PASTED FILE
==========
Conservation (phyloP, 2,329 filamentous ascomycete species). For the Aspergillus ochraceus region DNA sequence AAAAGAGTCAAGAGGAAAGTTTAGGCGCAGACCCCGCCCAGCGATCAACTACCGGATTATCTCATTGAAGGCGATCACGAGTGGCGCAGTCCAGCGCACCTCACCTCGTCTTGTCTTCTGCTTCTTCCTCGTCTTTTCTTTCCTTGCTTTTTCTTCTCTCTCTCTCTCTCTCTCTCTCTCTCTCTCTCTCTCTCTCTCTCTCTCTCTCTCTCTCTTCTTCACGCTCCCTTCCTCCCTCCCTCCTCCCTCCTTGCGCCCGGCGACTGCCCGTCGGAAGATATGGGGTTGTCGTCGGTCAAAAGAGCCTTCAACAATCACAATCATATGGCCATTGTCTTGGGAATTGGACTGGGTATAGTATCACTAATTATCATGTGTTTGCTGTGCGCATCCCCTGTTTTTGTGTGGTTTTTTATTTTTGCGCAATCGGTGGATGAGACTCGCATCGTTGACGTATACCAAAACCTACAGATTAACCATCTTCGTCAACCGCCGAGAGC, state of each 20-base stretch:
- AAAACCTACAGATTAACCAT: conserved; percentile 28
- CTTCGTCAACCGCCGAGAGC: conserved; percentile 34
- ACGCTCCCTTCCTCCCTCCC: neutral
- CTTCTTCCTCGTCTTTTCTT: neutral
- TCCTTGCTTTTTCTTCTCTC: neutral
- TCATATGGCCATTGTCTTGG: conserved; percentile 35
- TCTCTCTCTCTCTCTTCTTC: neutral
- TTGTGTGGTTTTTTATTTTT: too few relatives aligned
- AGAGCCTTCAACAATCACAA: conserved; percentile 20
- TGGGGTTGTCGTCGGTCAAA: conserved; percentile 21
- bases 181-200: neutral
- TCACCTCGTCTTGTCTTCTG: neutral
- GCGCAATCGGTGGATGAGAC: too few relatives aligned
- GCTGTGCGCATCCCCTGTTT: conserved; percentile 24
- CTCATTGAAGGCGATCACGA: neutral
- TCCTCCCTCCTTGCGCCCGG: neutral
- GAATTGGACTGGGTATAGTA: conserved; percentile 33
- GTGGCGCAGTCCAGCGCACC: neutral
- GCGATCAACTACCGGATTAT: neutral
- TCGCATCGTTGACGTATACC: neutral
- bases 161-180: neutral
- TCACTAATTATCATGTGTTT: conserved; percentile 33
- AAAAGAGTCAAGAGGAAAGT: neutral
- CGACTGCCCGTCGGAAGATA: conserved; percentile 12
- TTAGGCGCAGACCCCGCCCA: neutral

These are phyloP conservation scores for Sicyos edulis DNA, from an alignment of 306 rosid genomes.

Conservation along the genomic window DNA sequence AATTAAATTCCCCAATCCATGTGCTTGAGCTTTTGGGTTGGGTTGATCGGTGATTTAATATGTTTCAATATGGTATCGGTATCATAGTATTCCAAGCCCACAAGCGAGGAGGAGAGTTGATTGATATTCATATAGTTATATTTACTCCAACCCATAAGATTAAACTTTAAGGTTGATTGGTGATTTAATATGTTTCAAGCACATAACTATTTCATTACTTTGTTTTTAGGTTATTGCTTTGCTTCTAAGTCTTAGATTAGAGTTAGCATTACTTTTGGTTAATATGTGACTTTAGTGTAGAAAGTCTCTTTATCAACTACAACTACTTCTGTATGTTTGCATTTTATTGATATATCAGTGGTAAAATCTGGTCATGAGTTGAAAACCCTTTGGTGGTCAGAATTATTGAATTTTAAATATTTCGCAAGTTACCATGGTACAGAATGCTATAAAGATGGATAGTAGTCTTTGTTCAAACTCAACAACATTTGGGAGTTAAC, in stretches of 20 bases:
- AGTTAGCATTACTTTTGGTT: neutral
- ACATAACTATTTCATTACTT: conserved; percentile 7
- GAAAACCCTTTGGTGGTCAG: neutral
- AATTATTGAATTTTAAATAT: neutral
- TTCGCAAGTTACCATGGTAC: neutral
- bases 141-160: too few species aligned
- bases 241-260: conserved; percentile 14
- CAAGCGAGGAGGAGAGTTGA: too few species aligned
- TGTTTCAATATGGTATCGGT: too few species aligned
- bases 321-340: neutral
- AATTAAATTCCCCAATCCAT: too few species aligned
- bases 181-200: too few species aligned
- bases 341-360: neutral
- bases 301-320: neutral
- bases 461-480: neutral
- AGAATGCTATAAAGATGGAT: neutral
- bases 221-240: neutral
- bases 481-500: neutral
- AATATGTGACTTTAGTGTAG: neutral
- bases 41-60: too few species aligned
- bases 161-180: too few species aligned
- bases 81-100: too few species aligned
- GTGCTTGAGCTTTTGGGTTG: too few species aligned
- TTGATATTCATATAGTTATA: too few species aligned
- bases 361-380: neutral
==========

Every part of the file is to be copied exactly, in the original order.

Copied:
Conservation (phyloP, 2,329 filamentous ascomycete species). For the Aspergillus ochraceus region DNA sequence AAAAGAGTCAAGAGGAAAGTTTAGGCGCAGACCCCGCCCAGCGATCAACTACCGGATTATCTCATTGAAGGCGATCACGAGTGGCGCAGTCCAGCGCACCTCACCTCGTCTTGTCTTCTGCTTCTTCCTCGTCTTTTCTTTCCTTGCTTTTTCTTCTCTCTCTCTCTCTCTCTCTCTCTCTCTCTCTCTCTCTCTCTCTCTCTCTCTCTCTCTCTTCTTCACGCTCCCTTCCTCCCTCCCTCCTCCCTCCTTGCGCCCGGCGACTGCCCGTCGGAAGATATGGGGTTGTCGTCGGTCAAAAGAGCCTTCAACAATCACAATCATATGGCCATTGTCTTGGGAATTGGACTGGGTATAGTATCACTAATTATCATGTGTTTGCTGTGCGCATCCCCTGTTTTTGTGTGGTTTTTTATTTTTGCGCAATCGGTGGATGAGACTCGCATCGTTGACGTATACCAAAACCTACAGATTAACCATCTTCGTCAACCGCCGAGAGC, state of each 20-base stretch:
- AAAACCTACAGATTAACCAT: conserved; percentile 28
- CTTCGTCAACCGCCGAGAGC: conserved; percentile 34
- ACGCTCCCTTCCTCCCTCCC: neutral
- CTTCTTCCTCGTCTTTTCTT: neutral
- TCCTTGCTTTTTCTTCTCTC: neutral
- TCATATGGCCATTGTCTTGG: conserved; percentile 35
- TCTCTCTCTCTCTCTTCTTC: neutral
- TTGTGTGGTTTTTTATTTTT: too few relatives aligned
- AGAGCCTTCAACAATCACAA: conserved; percentile 20
- TGGGGTTGTCGTCGGTCAAA: conserved; percentile 21
- bases 181-200: neutral
- TCACCTCGTCTTGTCTTCTG: neutral
- GCGCAATCGGTGGATGAGAC: too few relatives aligned
- GCTGTGCGCATCCCCTGTTT: conserved; percentile 24
- CTCATTGAAGGCGATCACGA: neutral
- TCCTCCCTCCTTGCGCCCGG: neutral
- GAATTGGACTGGGTATAGTA: conserved; percentile 33
- GTGGCGCAGTCCAGCGCACC: neutral
- GCGATCAACTACCGGATTAT: neutral
- TCGCATCGTTGACGTATACC: neutral
- bases 161-180: neutral
- TCACTAATTATCATGTGTTT: conserved; percentile 33
- AAAAGAGTCAAGAGGAAAGT: neutral
- CGACTGCCCGTCGGAAGATA: conserved; percentile 12
- TTAGGCGCAGACCCCGCCCA: neutral

These are phyloP conservation scores for Sicyos edulis DNA, from an alignment of 306 rosid genomes.

Conservation along the genomic window DNA sequence AATTAAATTCCCCAATCCATGTGCTTGAGCTTTTGGGTTGGGTTGATCGGTGATTTAATATGTTTCAATATGGTATCGGTATCATAGTATTCCAAGCCCACAAGCGAGGAGGAGAGTTGATTGATATTCATATAGTTATATTTACTCCAACCCATAAGATTAAACTTTAAGGTTGATTGGTGATTTAATATGTTTCAAGCACATAACTATTTCATTACTTTGTTTTTAGGTTATTGCTTTGCTTCTAAGTCTTAGATTAGAGTTAGCATTACTTTTGGTTAATATGTGACTTTAGTGTAGAAAGTCTCTTTATCAACTACAACTACTTCTGTATGTTTGCATTTTATTGATATATCAGTGGTAAAATCTGGTCATGAGTTGAAAACCCTTTGGTGGTCAGAATTATTGAATTTTAAATATTTCGCAAGTTACCATGGTACAGAATGCTATAAAGATGGATAGTAGTCTTTGTTCAAACTCAACAACATTTGGGAGTTAAC, in stretches of 20 bases:
- AGTTAGCATTACTTTTGGTT: neutral
- ACATAACTATTTCATTACTT: conserved; percentile 7
- GAAAACCCTTTGGTGGTCAG: neutral
- AATTATTGAATTTTAAATAT: neutral
- TTCGCAAGTTACCATGGTAC: neutral
- bases 141-160: too few species aligned
- bases 241-260: conserved; percentile 14
- CAAGCGAGGAGGAGAGTTGA: too few species aligned
- TGTTTCAATATGGTATCGGT: too few species aligned
- bases 321-340: neutral
- AATTAAATTCCCCAATCCAT: too few species aligned
- bases 181-200: too few species aligned
- bases 341-360: neutral
- bases 301-320: neutral
- bases 461-480: neutral
- AGAATGCTATAAAGATGGAT: neutral
- bases 221-240: neutral
- bases 481-500: neutral
- AATATGTGACTTTAGTGTAG: neutral
- bases 41-60: too few species aligned
- bases 161-180: too few species aligned
- bases 81-100: too few species aligned
- GTGCTTGAGCTTTTGGGTTG: too few species aligned
- TTGATATTCATATAGTTATA: too few species aligned
- bases 361-380: neutral